cover image Abandon Me

Abandon Me

Melissa Febos. Bloomsbury, $26 (320p) ISBN 978-1-63286-657-8

Febos’s (Whip Smart) second memoir is part lovesick devotional and part meditation on the intersection between desire and identity. She outlines the progression of a doomed relationship in exquisitely romantic detail (“Her mouth the soft nail on which my life snagged, and tore open”) alongside the story of reconnecting with her birth father, a Wampanoag Native American and “career drug addict and alcoholic.” As she explores her native roots through the lens of historical trauma and cultural erasure, she finds an explanation for a viscerally felt absence and her willingness to be “colonized” by a controlling lover. She captures the contradictions of female sexuality, complicated further when the object of one’s desire is another woman, and delves into the push and pull of the other relationships that molded her, as with her adoptive father, a sea captain whose fierce love and frequent absence were contradictory formative influences: “Every time he left port, we wrecked again.” Her mastery over metaphor is astonishing: describing a moment of heartache, she writes, “I was the sound of breaking. Pedestrians and bicyclists looked around, covered their ears.” What might be mere navel-gazing for a less brilliant author is made powerfully universal here. Though the particulars are hers, just about anyone can relate to the feeling of a chasm opening up inside. Febos’s awakening to her full identity, even its ugliness, is a powerful and redemptive epic. Agent: Ethan Bassoff, Lippincott Massie McQuilkin. (Mar.)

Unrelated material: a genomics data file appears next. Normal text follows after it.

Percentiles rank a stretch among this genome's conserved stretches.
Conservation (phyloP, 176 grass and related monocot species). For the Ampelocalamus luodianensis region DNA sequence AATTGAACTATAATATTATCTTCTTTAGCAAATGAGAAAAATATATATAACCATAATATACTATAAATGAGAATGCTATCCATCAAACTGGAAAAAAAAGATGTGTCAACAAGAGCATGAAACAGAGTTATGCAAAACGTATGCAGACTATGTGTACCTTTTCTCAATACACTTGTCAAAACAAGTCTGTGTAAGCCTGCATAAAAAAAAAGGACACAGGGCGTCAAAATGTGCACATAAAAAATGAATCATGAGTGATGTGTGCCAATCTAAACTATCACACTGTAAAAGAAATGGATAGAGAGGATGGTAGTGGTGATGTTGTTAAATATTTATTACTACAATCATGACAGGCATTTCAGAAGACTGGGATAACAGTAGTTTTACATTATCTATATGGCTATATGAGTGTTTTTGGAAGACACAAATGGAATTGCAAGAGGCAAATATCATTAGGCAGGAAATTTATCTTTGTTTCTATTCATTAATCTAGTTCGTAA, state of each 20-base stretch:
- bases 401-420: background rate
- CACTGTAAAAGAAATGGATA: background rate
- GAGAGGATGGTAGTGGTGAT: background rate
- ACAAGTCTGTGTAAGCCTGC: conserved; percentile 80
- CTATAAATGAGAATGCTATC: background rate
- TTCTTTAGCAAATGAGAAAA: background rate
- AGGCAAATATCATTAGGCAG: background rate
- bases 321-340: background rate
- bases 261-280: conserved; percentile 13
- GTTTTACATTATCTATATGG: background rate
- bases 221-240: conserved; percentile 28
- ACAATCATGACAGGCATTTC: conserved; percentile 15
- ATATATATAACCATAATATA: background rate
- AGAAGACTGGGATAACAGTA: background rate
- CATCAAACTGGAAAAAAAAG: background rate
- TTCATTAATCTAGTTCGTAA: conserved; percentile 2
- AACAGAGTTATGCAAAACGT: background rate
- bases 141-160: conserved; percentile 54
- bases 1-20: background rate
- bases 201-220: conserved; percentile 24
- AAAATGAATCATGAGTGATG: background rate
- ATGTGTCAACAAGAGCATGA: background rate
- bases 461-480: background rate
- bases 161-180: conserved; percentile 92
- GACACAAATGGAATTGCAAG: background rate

This review has been corrected to fix a typo.